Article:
Days before the first anniversary of his disappearance, Egyptian state television posted a video on January 22 featuring Giulio Regeni, the Italian PhD student who was found tortured and murdered on February 3, 2016.
In the video, Regeni, who researched trade unions, was in a conversation with a man identified as Mohamed, a representative of the street vendors syndicate, about a grant to be given by a British donor agency for a certain project. In the video, set in a local coffee shop, Mohamed is trying to convince Regeni to use the money for personal reasons, while Regeni tells him he can’t do this, as the money should sponsor a project proposed by the syndicate.
The video was shot on January 6, 2016, days before Regeni’s disappearance and death, according to Italian investigators. The same Mohamed denounced Regeni to security agencies, accusing him of being a spy. After denying it for months, the Egyptian prosecutor finally admitted to Italian investigators that Regeni was being watched by security before his death.
The accusations leveled against Regeni and others of being a spy working for the West based on social science research are to be somewhat expected in the highly securitized and policed Egyptian context. Yet, while the video may have been broadcast to capture popular imagination, with the intention of viewers honing in on words like “foreign,” or “money” and relating them to spying and desiring to destabilize the nation, it hit a totally different chord among social researchers.
Like many of us, Regeni believed in the need to understand lived realities as they happen (‘3ala al-tabi’a), through daily observations, informal discussions, open-ended interviews, debates and daily practices. He probably thought that to reach a nuanced understanding of the situation, it is important to learn what people do, not only what they say they do. He certainly believed in people as agents of history, actors in the transformation of their own environments, interpreters of their own space and place. He probably wanted to hear from them, to understand their priorities as emerging trade unionists, and maybe to link them with trade unionists in other parts of the world with more established histories of trade unionism, like England. He maybe believed that the experiences of workers have no national boundaries, that a street vendor in Cairo may share similar concerns to a street vendor in Buenos Aires, that they could learn from one another and possibly support each another.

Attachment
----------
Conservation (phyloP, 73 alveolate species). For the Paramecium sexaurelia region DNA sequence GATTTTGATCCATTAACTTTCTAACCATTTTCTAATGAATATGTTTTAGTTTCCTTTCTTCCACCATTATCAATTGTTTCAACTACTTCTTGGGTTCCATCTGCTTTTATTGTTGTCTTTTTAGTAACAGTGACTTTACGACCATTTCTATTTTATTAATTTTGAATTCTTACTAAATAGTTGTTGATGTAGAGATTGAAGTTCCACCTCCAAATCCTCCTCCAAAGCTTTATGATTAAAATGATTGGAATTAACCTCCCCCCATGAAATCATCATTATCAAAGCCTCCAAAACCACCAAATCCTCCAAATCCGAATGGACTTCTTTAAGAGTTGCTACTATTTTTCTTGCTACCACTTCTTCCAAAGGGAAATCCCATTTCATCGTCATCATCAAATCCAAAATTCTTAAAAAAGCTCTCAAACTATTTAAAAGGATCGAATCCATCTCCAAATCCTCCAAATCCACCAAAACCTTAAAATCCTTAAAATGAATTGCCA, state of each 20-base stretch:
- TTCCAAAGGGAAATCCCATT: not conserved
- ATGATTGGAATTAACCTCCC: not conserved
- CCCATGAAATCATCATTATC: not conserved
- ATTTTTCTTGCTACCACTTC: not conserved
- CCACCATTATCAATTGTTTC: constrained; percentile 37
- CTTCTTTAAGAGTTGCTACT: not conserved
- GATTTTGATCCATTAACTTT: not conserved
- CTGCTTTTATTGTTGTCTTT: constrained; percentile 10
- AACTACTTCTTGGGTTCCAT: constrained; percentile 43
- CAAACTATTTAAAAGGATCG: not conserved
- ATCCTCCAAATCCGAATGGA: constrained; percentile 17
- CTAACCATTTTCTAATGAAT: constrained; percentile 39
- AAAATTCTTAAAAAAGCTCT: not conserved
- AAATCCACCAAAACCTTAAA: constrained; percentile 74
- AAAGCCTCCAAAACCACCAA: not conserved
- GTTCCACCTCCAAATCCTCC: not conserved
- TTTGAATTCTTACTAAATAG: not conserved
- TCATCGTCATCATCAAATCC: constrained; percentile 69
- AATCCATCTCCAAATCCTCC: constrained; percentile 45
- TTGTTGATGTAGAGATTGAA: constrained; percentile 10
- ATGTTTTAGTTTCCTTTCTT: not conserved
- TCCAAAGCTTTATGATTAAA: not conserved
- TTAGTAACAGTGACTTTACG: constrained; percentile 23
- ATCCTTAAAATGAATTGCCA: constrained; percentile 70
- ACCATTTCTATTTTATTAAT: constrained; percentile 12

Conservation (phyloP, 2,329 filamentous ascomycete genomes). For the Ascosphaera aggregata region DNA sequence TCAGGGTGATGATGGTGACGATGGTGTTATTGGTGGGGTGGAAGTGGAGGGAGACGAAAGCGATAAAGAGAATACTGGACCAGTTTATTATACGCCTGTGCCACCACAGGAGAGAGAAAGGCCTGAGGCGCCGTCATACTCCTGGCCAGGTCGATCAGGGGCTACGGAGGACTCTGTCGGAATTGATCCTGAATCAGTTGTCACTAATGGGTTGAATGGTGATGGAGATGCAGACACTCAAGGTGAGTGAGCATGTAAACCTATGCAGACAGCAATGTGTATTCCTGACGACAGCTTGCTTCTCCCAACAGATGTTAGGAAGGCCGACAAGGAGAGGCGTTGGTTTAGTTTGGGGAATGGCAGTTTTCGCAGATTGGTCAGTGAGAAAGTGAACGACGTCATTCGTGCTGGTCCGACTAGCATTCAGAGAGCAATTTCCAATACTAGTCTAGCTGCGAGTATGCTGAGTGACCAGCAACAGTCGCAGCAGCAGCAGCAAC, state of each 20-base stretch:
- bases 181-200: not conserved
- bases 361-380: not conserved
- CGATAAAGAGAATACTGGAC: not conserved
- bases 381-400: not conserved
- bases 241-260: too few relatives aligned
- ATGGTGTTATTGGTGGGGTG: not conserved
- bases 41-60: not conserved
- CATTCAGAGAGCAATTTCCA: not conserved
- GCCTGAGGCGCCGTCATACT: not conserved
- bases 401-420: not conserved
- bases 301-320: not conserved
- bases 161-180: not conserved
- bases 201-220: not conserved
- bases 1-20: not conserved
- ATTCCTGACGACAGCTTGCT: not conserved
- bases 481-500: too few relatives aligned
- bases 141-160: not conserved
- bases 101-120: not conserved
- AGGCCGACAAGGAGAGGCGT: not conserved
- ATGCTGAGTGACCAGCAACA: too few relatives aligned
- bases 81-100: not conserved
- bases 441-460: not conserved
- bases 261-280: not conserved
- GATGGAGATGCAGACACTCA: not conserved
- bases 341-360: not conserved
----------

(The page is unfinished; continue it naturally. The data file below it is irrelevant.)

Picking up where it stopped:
In today’s Egypt, the simple act of doing this kind of social research is alarming enough for someone to be harmed.
Much of what has been said and written in Giulio’s memory speaks to his practice as an engaged social researcher. The terms that guide relationships between researchers and their research participants usually have complex dynamics, with participants often perceiving themselves to be powerless and in need of support. This poses a dilemma for social researchers, especially when conducting research on issues relating to opposing or resisting deeply rooted structural issues. Some choose to remain distant from their participants, whereas others, like Regeni, decide to be more engaged, and to collaborate with their participants to address local needs, not just add to academic knowledge. In recent years it has become more of a social obligation for researchers to give something back to the communities they study.
This kind of engagement is hard to grasp in a country that doesn’t generally value the significance of the social sciences, and sees it as potentially threatening. Regeni paid a high price for his engagement.
Egypt’s nationalistic politics have restricted social science research, limiting the ability to explore new ways of understanding political, economic and social realities and phenomena. This issue was taken on by several anthropologists, such as Reem Saad and Hania Sholkamy, who have written about the criminalization of researchers for supposedly “defaming the nation’s image.” In the early 1990s, Saad was attacked for collaborating on a film titled, “Marriage Egyptian Style,” because it presented the “wrong” image of Egyptian women.
Researchers in Egypt have paid the price in different forms because of this kind of scrutiny. In 2011, Marie Duboc, a researcher on the workers’ movement at the American University in Cairo, was denied entry at Cairo airport and deported back to Paris.
This state-engineered politics has been internalized by society, leading to public mistrust of social science researchers. In 2014, French analyst Alain Greiche was siting in an upscale coffeehouse in Cairo with a columnist and a student discussing political issues, when a woman sitting at a neighboring table stood up furiously and accused them of destroying the country. Minutes later, the police came in and interrogated them.
Working with interlocutors, the locus of social science research, but also of journalism and NGO practitioners, has become a dubious endeavor in Egypt, and has necessitated bravery, when it should be the norm.
Regeni’s brutal murder reveals the cruelty of our current situation, and is not as distant from us as may be perceived.